Friday, September 7, 2018

Review: SKELETONS IN THE CLOSET

by Patrick Bromley
Indie horror gets another '80s throwback.

Skeletons in the Closet, one of the first films from Chicago-based (!) indie distributor Cow Lamp Films, is a horror anthology in the way that Two Evil Eyes is an anthology, presenting two stories that are part Creepshow and part Grindhouse. The former influence gives it the real sense of fun that runs through the film; the latter lends the movie some of the worst tendencies of modern indie horror. The result is a mixed bag that is celebratory of horror in a really fun way but constantly undone by some unfortunate stylistic choices.
Like most anthologies, Skeletons in the Closet has a framing device, though it's more complex and meta than most: it's Friday night, and a babysitter (Elizabeth Stenholt) sits down with a young girl (Alaina Karmer) watching her favorite TV show, Skeletons in the Closet, itself a horror movie showcase hosted by The Widow (indie horror mainstay Ellie Church, always a welcome presence) and her dead husband, a rotting corpse named Charlie (Adam Michaels). The Widow screens a pair of movies: in the first, a girl and her mother go to see grandma (Leigh Rose), who is scary both as strict old lady and as...something else. In the second story, a pair of criminals on the run hide out in a junkyard only to discover they're not alone, and that someone or something called The Dismantler is in there with them.
I found myself really digging the first half of Skeletons in the Closet. Sure, I'm pretty burned out on modern indie horror films that reference the '80s for the sake of pushing our nostalgia buttons, but at least this one frames itself around the horror host showcase series, a staple of the 1980s. It may be a shortcut, but it adds to the sense of Friday Night monster movie fun. The fact that there's a framing device within a framing device --we're watching someone who is watching someone watch a movie, which ends up being the movie we are watching -- is maybe a few levels too deep, but it's a good way into the material. The first story about the scary grandma is fun and creepy, too, particularly when it introduces some gnarly gore and makeup effects. But it's also during this segment that the filmmakers (the film is credited to three directors B.A. Lewandowski, Robert Patrick Stern, and Tony Wash, so I'm not sure who is responsible for which parts of the movie) start fucking with the image, adding in static and stutters and jumps and shakes and cutaways, creating artificial "print damage" (this despite the fact that the movies are being shown on VHS, so some of the damage might make sense but not all of the technical malfunctions). It's an unfortunate way of generating tension, one which has become commonplace particularly among found footage movies, and it pulls me out of the movie every time it happens.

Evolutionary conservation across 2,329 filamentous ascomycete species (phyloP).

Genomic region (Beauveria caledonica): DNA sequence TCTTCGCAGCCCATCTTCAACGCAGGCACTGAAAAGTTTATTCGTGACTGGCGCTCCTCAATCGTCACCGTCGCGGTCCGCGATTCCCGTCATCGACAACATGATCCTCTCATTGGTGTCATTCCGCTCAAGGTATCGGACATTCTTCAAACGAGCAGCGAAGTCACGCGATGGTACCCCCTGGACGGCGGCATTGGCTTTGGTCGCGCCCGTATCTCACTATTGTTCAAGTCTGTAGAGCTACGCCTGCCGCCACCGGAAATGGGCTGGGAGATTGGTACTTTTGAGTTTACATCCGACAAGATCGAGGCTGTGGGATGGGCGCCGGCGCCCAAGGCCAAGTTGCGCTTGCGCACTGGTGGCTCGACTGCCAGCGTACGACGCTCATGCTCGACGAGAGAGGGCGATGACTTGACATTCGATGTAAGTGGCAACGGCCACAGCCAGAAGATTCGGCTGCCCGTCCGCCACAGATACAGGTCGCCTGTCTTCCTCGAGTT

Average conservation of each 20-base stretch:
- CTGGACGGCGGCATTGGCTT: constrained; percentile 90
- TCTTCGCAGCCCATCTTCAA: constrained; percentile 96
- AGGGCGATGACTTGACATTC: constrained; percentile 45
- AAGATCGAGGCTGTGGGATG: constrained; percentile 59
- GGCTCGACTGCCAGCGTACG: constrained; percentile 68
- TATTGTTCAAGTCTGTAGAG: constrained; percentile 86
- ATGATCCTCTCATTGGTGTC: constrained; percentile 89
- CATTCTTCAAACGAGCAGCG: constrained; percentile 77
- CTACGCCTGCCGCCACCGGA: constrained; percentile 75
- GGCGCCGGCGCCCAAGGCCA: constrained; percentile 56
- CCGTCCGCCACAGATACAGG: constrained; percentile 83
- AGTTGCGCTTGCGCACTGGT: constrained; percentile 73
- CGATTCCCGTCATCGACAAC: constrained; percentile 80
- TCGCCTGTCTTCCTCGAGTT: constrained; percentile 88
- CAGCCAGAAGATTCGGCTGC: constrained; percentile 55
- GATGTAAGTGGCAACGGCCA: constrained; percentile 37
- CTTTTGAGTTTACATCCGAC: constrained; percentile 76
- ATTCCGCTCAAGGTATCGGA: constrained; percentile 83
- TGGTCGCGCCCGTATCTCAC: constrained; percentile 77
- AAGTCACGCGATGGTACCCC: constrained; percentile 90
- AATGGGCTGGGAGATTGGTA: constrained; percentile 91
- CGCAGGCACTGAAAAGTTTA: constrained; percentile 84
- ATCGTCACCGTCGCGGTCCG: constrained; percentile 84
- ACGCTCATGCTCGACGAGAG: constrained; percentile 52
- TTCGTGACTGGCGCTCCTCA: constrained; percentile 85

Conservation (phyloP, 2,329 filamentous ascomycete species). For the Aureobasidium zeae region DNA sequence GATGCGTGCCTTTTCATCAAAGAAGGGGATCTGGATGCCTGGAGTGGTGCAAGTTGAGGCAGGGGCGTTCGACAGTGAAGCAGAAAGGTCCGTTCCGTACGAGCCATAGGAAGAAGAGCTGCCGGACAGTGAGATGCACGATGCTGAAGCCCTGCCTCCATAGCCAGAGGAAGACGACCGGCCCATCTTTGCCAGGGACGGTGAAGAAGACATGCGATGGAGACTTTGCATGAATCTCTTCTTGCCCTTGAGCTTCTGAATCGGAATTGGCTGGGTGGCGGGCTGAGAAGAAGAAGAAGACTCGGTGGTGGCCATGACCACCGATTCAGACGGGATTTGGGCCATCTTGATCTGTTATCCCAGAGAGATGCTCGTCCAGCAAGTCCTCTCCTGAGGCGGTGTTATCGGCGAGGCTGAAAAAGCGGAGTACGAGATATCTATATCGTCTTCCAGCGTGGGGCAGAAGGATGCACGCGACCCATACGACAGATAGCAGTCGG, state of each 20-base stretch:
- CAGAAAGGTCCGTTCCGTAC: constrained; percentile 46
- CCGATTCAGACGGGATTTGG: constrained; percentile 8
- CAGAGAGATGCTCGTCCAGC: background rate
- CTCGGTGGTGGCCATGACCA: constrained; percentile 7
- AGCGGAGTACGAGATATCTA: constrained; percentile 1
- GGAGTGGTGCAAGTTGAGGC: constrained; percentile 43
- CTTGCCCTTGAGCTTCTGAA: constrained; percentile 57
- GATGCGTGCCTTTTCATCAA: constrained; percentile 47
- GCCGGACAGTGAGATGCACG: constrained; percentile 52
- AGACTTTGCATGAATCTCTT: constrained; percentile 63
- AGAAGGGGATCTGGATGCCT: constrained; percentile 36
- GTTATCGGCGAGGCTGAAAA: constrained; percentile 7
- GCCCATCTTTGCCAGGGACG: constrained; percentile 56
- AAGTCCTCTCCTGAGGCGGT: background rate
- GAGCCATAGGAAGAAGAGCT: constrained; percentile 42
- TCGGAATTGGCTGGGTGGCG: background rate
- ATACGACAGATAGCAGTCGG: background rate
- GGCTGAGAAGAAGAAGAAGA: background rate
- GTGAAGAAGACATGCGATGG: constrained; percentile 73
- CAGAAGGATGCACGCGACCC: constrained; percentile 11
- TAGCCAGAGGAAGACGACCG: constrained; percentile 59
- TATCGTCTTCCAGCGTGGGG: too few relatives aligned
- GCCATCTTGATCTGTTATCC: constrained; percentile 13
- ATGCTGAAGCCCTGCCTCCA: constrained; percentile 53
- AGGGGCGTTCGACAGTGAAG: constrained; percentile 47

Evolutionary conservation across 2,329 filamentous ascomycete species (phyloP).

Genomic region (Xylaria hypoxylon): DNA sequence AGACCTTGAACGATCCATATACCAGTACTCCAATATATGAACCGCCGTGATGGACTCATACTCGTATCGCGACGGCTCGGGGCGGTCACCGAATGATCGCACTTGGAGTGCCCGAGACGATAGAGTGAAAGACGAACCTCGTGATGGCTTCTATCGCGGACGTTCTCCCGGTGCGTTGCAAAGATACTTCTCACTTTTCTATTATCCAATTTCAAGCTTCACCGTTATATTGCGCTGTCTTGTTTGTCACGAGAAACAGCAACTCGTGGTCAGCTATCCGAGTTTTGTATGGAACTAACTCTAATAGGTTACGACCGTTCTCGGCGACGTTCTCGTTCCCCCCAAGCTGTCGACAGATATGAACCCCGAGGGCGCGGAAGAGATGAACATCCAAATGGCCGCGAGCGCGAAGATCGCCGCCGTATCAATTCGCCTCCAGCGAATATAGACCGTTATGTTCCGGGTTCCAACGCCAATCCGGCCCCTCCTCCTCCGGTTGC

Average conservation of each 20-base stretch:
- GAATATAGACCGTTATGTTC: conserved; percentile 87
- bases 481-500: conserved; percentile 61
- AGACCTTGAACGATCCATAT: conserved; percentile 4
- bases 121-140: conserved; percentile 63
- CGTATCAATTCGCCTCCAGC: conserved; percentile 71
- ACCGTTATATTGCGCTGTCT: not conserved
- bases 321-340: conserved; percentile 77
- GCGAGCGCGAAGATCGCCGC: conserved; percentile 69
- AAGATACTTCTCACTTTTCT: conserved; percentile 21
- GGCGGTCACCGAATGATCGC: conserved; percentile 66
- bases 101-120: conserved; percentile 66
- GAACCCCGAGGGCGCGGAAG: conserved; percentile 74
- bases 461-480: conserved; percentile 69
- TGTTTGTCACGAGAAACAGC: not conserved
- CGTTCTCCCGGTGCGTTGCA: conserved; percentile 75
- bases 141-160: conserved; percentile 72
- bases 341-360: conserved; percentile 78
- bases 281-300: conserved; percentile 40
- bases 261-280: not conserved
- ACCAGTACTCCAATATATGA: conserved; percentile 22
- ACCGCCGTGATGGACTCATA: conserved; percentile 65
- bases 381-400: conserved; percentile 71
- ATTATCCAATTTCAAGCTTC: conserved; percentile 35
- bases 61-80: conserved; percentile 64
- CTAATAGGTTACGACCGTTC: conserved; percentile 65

It happens a whole lot in the second segment, "Chop Shop," which eventually becomes almost unwatchable thanks to all of the post-production manipulation meant to give it the "grindhouse" feel. The story itself is less compelling than the first and a lot darker, too, eventually attempting to tie the whole movie together but in a way that hardly satisfies. Plus, rather than leaving both the babysitter and Widow material as a wraparound, the filmmakers continually cut back to them watching the movies, sometimes just commenting on the action, often times just to shots of them looking at screens (there's one DePalma-esque split diopter-style shot of which I'm especially fond, with the young girl's face right up against the camera and the babysitter way in the background still in focus). Like all the print damage stuff, it disrupts any possible tension the movie generates and constantly reminds us that we're removed from the horror by, like, three extra layers.
I'm always pulling for any indie horror movie I'm lucky enough to see, and generally try to stay quiet about the ones that don't work for me. Making movies is hard. Making movies independently is even harder, and smaller genre movies like this one need all the help they can get spreading the word. Though I'm frustrated by a number of the choices the movie makes, I opted to review Skeletons in the Closet because it's a movie about which I'm happy to spread the word. There's enough good stuff in it to demonstrate the talents of everyone involved. More than that, though, is that it gets a kind of spirit right. There's nothing about the movie that really resembles stuff like Night of the Demons or Night of the Creeps, but at its best, it gets that feeling right. That's the stuff I'm going to carry with me. At the very least, Skeletons in the Closet made me remember what it was like to rent a bunch of horror movies on a Friday night and stay up way too late watching them. Some things don't change, I guess.



Skeletons in the Closet has its world premiere at Chicago's Davis Theater tonight and will have more screenings throughout the month.

3 comments:

  1. I hope I get a chance to see this at some point. Still been waiting for 3 Dead Trick or Treaters, which I believe you saw at a festival a year or two ago, but not holding breath. More than half of my IMDB watchlist is filled with films that only played festivals and may never see distribution unfortunately.

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    1. Thanks for the review! I appreciate the honesty and am glad you saw in the movie the same pieces of nostalgic juiciness we did while making it and hope audiences can enjoy it for the entertaining ride that it is.

      Chaybee, if you are unable to see Skeletons at the Davis Theater in Chicago this week, it will be playing at Nightmares Film Fest in Columbus, OH in October and will be available on demand in late September and everywhere mid October.

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